With the Thanksgiving holiday ahead of us, we have reached the time of year where some employers start handing out Thanksgiving turkeys, holiday hams, and other gifts to employees, while others provide free or discounted lunches or other meals. You will find plenty of articles extolling the productivity virtues of well-fed employees. Employers in various industries—from hospitality to high technology to manufacturing—often have many good business reasons to provide meals, from cutting back on waste to teambuilding.
You can file this in the “no good deed goes unpunished” category, but this year’s turkeys, hams, and sandwiches have an additional complication that might give employers some indigestion: wage and hour laws and the hot new liability theory spurred by the IRS and some enterprising employees and attorneys.
I hinted at this topic last month when we discussed how the IRS had announced tighter tax enforcement of employer-provided meals and other fringe benefits. As I noted then, employees at Anheuser-Busch recently sued the company because, among other claims, it allegedly failed to include the value of “various forms of non-cash compensation, such as discounted and/or free beer” in calculations of those employees’ regular rates of pay. Whether you’re an employer or an employee, you might be shaking your head in amazement, but stick with me and don’t cancel those Omaha Steaks orders yet. Employers do need to understand the wage and hour implications of providing meals and fringe benefits to employees, but at the same time, not every turkey, dozen donuts, or Jimmy Johns run will lead to a lawsuit if you take some easy steps to limit your risk.
How do wage and hour laws impact those Thanksgiving turkeys you hand out? Take a look at the broad definition of “wages.” For instance, Florida statutes define wages as “all compensation paid by an employer or his or her agent for the performance of service by an employee, including the cash value of all compensation paid in any medium other than cash.”
As in the Anheuser-Busch case, non-exempt employees can argue that their hourly wages do not reflect the value of the free beer. In other words, beer is “compensation paid” in a “medium other than cash” that employers must factor into the regular rate of pay. The free beer, or the value of the discount in the employee cafeteria, or that Thanksgiving turkey “bonus” increases the per-hour regular rate! To take a simple example, if the employee receives a $5 daily credit in the company cafeteria, those meals add up to an extra $25 per week in compensation paid in a “medium other than cash.” For an employee earning $9/hour and working 50 hours per week, that extra $25 would increase the straight-time rate to $9.50/hour and the overtime premium to $14.25/hour. That’s only $7.50 per week, but if you multiply that by roughly 50 workweeks each year, and again by the number of employees eating in the cafeteria, you’ll have more than enough to buy your local plaintiff’s attorney a lot of Thanksgiving turkeys.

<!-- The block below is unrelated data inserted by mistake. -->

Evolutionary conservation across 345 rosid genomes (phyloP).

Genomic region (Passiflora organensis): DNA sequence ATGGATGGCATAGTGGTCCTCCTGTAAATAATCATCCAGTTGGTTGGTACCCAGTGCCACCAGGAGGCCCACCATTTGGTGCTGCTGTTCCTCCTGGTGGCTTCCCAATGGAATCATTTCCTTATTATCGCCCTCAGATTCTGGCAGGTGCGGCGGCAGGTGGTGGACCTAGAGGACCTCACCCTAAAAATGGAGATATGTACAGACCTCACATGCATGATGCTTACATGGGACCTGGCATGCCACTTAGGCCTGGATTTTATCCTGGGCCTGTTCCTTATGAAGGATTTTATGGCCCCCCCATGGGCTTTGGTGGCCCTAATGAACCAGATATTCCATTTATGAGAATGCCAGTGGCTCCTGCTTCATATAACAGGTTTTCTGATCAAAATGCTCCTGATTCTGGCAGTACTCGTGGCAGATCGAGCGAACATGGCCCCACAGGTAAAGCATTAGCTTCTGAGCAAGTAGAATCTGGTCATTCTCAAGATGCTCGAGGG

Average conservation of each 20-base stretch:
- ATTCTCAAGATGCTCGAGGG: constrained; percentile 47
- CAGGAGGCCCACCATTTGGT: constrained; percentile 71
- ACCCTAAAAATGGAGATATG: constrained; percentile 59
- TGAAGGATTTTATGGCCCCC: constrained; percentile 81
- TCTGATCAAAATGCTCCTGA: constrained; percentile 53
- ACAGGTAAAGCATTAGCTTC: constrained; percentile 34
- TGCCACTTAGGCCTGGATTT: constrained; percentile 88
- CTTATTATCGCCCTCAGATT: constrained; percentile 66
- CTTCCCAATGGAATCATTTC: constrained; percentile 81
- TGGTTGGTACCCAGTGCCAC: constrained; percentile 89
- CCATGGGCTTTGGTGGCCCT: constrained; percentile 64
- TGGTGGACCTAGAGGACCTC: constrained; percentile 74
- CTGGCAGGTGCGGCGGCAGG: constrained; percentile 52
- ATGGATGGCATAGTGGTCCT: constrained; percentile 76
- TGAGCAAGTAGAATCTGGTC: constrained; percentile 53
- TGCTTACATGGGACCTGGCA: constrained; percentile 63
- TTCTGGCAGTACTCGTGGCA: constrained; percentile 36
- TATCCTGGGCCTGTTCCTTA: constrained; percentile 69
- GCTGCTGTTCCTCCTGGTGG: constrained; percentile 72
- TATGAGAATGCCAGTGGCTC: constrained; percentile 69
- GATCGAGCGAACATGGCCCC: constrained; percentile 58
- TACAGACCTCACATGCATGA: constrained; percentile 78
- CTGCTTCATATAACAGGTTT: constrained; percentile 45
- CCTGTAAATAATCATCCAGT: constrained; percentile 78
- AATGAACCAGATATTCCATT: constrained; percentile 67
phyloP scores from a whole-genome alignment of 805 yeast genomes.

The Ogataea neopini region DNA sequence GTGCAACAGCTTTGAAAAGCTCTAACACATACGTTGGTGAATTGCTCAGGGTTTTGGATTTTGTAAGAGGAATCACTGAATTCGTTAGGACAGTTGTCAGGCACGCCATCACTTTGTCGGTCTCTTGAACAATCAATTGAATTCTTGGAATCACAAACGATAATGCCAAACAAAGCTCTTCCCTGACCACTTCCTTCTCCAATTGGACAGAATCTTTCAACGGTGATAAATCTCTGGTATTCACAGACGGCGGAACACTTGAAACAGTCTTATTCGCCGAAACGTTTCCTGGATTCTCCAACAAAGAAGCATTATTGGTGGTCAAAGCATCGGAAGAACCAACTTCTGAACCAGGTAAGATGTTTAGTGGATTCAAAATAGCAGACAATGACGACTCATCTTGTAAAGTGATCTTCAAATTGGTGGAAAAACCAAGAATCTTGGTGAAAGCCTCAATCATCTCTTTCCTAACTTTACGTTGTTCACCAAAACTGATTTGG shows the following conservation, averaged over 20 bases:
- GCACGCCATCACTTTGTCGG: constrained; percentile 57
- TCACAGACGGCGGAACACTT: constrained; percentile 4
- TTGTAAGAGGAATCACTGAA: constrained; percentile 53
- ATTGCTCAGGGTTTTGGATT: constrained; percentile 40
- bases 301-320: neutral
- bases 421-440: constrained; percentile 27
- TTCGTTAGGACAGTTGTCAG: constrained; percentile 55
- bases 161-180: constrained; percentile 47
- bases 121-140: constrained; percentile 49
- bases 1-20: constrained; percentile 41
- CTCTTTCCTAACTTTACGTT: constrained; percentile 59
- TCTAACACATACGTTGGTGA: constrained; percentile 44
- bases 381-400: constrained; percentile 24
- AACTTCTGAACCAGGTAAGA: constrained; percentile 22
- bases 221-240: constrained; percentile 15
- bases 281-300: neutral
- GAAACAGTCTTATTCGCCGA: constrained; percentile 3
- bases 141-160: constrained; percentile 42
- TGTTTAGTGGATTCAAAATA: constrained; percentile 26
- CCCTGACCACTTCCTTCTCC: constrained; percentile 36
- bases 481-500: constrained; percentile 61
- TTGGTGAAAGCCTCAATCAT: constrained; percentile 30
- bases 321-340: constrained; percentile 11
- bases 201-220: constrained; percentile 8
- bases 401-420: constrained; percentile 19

As I suggested earlier, don’t cancel your free meal programs yet. Cancelling these policies is the easy way out. What about all of that camaraderie and productivity? Those benefits aren’t illusory, and there are ways to carefully draft free/discounted meal policies or other fringe benefit policies to avoid liability for claims that those benefits should be included when calculating overtime rates for your non-exempt employees.
The first step is to look to federal law. The FLSA regulations explain that meals furnished to employees as a “convenience to the employer” are excluded from the regular rate of pay. Employers may exclude the value of meals and similar benefits in payroll calculations when (1) the meals are furnished on the employer’s premises, and (2) the meals are furnished for the convenience of the employer. The first element is easy, but what about the second element? This regulation also provides a list of those “convenient” circumstances, such as meals furnished to ensure that employees are available for emergency calls or where business reasons dictate that employers must be kept to short (“30 or 45 minutes”) meal periods. In two different places, the FLSA regulations allow employers and employees to agree to exclude from overtime calculations “the cost of a free daily lunch or other single daily meal furnished to the employees.” Ideally, this agreement should be in writing, but the regulations are silent on this point.
While every situation—and potential solution—will depend on your specific circumstance, don’t let wage and hour fears keep you from handing out those turkeys and opening the company cafeteria. Get good advice in advance on how to structure fringe benefits like these and you can rest easier that the latest en vogue wage and hour lawsuit won’t darken your door this holiday season.